Welcome to the world of Churnalism
Is journalism getting worse as reporters churn out more work faster to feed the hungry baby of the web?
Nick Davies believes the answer is yes, and has the documents to prove it.
In a recent column in the British newspaper the Guardian, Davies describes a study he had commissioned to investigate the issue. He writes:
I commissioned research from specialists at Cardiff University, who surveyed more than 2,000 UK news stories from the four quality dailies (Times, Telegraph, Guardian, Independent) and the Daily Mail. They found two striking things.
First, when they tried to trace the origins of their “facts”, they discovered that only 12% of the stories were wholly composed of material researched by reporters. With 8% of the stories, they just couldn’t be sure.
The remaining 80%, they found, were wholly, mainly or partially constructed from second-hand material, provided by news agencies and by the public relations industry.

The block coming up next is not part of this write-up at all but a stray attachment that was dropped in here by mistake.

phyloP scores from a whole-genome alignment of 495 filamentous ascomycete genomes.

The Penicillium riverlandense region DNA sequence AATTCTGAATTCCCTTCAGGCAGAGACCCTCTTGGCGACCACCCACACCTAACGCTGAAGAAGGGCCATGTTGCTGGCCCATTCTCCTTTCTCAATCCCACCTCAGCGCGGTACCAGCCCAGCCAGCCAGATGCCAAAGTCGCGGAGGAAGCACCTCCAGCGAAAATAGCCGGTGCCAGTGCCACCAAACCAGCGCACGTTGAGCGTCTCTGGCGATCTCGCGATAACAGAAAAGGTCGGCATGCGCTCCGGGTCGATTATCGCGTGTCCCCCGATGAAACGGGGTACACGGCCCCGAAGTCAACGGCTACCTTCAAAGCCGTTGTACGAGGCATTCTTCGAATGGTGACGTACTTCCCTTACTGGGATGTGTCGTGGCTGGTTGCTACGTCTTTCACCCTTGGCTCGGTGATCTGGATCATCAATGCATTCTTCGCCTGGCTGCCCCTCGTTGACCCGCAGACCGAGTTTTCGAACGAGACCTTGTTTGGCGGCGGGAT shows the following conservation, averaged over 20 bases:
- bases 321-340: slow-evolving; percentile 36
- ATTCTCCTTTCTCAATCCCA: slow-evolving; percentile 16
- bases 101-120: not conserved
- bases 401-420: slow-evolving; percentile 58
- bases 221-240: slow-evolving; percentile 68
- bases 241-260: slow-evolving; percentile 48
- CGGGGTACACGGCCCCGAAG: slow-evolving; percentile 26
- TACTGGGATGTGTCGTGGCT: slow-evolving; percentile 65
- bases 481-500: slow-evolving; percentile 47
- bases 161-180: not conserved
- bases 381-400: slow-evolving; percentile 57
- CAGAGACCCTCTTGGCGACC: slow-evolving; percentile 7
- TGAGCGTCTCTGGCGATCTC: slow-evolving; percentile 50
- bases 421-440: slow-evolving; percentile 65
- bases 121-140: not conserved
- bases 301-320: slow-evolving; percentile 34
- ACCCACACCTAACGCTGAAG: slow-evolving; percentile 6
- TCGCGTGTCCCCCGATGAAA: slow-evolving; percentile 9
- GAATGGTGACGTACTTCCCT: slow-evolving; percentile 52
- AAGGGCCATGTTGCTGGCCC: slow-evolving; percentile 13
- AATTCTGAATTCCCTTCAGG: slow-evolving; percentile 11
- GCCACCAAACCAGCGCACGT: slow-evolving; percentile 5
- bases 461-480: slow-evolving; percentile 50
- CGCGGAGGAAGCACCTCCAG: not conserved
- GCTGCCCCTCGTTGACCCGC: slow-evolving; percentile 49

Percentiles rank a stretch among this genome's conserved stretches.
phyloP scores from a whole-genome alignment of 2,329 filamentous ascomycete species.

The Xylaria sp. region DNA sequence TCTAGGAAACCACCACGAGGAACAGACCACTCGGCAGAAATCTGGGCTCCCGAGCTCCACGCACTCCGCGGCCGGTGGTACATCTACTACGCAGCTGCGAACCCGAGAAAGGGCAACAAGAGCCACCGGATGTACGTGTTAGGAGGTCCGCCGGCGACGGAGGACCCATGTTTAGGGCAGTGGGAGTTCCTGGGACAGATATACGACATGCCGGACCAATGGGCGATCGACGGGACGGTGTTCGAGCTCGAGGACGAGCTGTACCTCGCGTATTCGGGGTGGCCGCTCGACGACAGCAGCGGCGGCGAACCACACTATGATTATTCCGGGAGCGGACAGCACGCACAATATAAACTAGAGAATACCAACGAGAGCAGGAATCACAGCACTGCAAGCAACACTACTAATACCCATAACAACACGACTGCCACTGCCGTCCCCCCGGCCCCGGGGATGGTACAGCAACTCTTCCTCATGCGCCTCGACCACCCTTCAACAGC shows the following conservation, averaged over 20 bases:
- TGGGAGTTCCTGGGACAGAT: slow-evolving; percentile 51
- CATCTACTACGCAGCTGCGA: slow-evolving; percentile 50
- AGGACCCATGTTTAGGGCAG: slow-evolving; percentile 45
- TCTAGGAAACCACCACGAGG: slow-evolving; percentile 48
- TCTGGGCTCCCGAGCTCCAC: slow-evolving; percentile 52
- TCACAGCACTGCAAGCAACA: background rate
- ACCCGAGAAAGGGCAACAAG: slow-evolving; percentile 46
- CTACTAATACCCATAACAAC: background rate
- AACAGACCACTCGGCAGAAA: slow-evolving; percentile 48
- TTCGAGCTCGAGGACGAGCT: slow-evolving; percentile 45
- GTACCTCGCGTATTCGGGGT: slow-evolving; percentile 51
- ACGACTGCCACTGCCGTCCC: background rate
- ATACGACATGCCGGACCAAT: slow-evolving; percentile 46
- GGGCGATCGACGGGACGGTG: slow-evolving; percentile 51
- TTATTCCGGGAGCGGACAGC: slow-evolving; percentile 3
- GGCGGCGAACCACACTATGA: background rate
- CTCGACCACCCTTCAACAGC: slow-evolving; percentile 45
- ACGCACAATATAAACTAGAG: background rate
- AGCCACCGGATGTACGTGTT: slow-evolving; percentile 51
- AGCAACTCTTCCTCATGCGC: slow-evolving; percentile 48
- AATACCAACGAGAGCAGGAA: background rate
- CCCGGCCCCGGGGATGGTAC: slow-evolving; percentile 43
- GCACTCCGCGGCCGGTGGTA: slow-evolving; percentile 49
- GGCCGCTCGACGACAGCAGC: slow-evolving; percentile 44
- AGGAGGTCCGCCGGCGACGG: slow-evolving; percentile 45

Second, when they looked for evidence that these “facts” had been thoroughly checked, they found this was happening in only 12% of the stories.
His coinage to describe this kind of journalism: Churnalism.
In an interview with Heidi Dawley of Media Life, Davies elaborates: “Churnalism is the most important single example of the way in which commercialization has invaded and undermined newsrooms. . . .We had taken away from us our most precious working asset as a journalist, time.”
An arresting reality check for enthusiasts of “increased productivity” in newsrooms: What, precisely, is being produced?